Healthcare Public policy Cross-sector

Rare diseases : 3 tools to improve their knowledge and monitoring

Published on 25 May 2020 Read 25 min

Improving knowledge and monitoring of rare diseases is a major public health issue. As an illustration, there are currently about 7,000 rare diseases known worldwide, and new ones are discovered regularly. These diseases are often chronic, serious and affect all medical specialties. Knowledge of rare diseases is therefore difficult for healthcare professionals to acquire. Facing the transformation of the doctor-patient relationship and the patients’ willingness to express themselves and share “their” experience and “their” knowledge about their disease, new horizons are possible for training and knowledge dissemination. Alcimed highlights 3 tools to develop knowledge and better care for patients affected by rare diseases.

Transferring experiential knowledge from families and caregivers to improve knowledge of rare diseases

In medico-social institutions, healthcare professionals face a very wide variety of situations and illnesses, about which they are not always able to develop expertise. Conversely, the caregivers and the patients’ families have often acquired knowledge and expertise specific to each illness, thanks to their own experience. In the case of rare diseases, this so-called experiential knowledge is even more important as healthcare professions may know little about the diseases, and information on the particularities of care and monitoring is incomplete. In order to increase the receptivity of healthcare professionals to the experiential knowledge of families and caregivers, the AFSA (French Association of Angelman Syndrome), supported by Alcimed, is developing training for healthcare professionals working in medico-social institutions. The main objectives are to remove preconceived notions about Angelman syndrome, to question current care practices and monitoring, and to deploy a specific support system for healthcare professionals, caregivers, and patients.

Broadly training healthcare professionals through e-learning

A majority of healthcare professionals, especially in primary care medicine, are not aware or are poorly informed about rare diseases due to their multiplicity. Indeed, as an example, there are more than 200 neuro-muscular diseases! This lack of knowledge sometimes leads to worse outcomes for patients, due to late diagnosis. It is therefore essential to make healthcare professionals aware of the specificities of rare diseases. The Rare Diseases Health Branch FILNEMUS (focused on diseases of the muscle, neuromuscular junction, peripheral nerve and infantile spinal muscular atrophies) has taken up the subject by developing, with Alcimed, e-learning modules dedicated to general practitioners and other healthcare professionals, to improve early diagnosis and patient orientation.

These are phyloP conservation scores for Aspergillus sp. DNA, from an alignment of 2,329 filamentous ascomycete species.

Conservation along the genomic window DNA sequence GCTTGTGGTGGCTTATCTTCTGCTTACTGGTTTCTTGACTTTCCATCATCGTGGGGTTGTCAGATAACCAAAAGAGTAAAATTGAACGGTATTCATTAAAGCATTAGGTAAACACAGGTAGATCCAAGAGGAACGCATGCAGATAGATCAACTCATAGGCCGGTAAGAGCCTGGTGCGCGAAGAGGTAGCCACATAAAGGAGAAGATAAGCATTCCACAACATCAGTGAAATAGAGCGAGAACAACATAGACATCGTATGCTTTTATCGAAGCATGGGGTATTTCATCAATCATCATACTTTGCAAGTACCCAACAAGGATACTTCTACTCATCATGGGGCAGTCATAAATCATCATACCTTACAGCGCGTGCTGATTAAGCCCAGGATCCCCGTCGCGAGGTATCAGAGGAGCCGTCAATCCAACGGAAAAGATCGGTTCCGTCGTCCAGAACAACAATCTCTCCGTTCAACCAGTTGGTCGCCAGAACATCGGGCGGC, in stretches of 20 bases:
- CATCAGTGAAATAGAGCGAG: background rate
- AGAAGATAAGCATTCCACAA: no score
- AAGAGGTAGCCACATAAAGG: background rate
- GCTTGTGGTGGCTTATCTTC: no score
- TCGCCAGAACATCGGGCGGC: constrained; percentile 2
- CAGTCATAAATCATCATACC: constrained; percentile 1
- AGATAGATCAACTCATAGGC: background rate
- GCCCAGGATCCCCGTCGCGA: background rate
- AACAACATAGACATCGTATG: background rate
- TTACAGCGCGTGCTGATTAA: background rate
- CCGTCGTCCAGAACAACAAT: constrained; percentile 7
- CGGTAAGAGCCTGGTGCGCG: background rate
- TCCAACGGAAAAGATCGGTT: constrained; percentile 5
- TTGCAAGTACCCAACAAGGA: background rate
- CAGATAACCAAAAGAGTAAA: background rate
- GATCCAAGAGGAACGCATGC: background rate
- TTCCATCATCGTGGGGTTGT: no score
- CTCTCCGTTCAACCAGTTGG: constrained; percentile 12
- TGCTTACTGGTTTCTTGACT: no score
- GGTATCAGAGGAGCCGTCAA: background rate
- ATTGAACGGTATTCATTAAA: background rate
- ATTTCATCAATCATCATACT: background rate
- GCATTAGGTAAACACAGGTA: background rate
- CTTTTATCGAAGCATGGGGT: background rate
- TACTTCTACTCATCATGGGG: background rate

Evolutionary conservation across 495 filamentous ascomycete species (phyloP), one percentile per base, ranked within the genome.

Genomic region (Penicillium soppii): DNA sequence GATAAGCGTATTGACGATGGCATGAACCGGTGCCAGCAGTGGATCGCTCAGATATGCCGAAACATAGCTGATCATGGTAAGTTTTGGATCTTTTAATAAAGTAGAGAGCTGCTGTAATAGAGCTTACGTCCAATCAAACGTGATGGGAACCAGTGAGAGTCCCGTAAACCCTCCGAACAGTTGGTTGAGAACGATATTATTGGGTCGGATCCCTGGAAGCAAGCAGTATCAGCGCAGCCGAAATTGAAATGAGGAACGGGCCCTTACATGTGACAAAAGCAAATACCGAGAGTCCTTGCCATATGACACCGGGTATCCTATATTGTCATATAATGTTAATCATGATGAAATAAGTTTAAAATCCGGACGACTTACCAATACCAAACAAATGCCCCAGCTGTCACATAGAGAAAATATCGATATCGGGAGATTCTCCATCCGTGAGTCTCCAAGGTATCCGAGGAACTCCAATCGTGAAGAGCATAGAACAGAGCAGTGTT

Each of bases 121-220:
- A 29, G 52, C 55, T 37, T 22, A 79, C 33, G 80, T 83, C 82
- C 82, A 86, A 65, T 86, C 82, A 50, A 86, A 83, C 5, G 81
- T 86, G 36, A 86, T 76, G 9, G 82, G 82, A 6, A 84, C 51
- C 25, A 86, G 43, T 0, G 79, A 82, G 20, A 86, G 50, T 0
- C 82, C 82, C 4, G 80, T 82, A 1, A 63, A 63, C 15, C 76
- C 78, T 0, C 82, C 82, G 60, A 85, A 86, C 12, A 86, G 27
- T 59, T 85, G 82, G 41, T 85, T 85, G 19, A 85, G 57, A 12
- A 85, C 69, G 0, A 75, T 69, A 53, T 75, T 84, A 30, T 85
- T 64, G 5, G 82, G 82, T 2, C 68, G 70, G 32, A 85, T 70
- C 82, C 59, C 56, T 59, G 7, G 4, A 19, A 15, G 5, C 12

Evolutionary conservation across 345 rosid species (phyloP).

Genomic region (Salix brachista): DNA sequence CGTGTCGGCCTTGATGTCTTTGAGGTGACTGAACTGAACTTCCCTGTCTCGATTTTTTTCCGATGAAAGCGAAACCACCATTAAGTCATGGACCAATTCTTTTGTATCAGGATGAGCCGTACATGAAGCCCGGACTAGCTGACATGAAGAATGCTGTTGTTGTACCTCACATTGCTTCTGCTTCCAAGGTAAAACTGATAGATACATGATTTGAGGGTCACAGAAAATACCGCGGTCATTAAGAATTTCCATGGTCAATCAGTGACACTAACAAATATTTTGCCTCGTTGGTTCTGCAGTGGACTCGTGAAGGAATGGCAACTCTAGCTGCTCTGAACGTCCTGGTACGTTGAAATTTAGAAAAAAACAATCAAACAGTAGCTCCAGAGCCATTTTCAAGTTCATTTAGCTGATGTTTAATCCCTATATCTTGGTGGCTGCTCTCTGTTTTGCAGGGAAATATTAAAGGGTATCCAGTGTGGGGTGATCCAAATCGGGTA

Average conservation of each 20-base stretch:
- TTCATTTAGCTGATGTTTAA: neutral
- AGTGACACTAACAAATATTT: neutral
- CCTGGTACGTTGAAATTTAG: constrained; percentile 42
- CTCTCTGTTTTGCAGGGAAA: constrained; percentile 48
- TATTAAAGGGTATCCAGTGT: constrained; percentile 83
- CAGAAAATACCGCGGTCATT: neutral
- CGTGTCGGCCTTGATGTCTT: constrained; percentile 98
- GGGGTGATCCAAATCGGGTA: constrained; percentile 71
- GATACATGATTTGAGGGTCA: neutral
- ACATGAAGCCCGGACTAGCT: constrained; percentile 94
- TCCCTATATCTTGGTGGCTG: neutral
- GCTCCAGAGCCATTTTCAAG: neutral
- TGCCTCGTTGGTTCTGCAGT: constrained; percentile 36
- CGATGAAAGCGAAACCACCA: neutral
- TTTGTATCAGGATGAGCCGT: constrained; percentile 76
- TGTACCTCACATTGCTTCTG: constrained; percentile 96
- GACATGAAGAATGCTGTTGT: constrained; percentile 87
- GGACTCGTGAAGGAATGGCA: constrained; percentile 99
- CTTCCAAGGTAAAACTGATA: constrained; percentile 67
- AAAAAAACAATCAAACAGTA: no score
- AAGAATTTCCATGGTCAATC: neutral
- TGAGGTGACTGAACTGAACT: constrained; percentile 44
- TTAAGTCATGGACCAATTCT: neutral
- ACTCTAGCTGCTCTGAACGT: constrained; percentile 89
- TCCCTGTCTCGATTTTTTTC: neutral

The care of people with a rare disease can also be a source of concern for health professionals. This is why the Rare Diseases Health Branch Brain Team (rare diseases of the central nervous system showing symptoms of motor or cognitive expression and that can be familial or sporadic) is working with Alcimed, on the production of tutorial videos for physiotherapists to carry out various manipulations related to the rare diseases targeted by Brain Team. Other tutorials on pain management will also be developed.

Informing patients and streamlining the care pathways

For rare diseases, the patient pathway is often referred to as a true ‘obstacle course’. Indeed, it is often complex, and involving several specialties and areas of expertise; the follow-up can be poorly carried out, not very legible, not very consistent, or very repetitive. Considering these issues, the French Association for Bourneville Tuberous Sclerosis (ASTB), the rare disease branch DéfiScience, and the Reference Center for Rare Epilepsies (CRéER) have joined forces to create a digital application, with Alcimed. Targeting patients, caregivers and healthcare professionals, the application aims to improve the monitoring and management of the disease, to provide fun and educational information, and to strengthen the link between patients, caregivers and healthcare professionals.

The transfer of experiential knowledge from patients and caregivers, e-learning courses, digital applications … are a bunch of major issues and challenges patient organizations and rare disease networks are taking up and they no longer hesitate to push for the creation of new tools to improve the knowledge and care of rare disease patients. In this context, Alcimed is keen to support them in their efforts to bring about this change!

About the authors

Lola, Consultant in Alcimed’s Public Health Policies and Innovation in France
Mélina, Consultant in Alcimed’s Public Health Policies and Innovation in France
Cassandre, Consultant in Alcimed’s Public Health Policies and Innovation in France
Agnès, Project Manager in Alcimed’s Public Health Policies and Innovation in France

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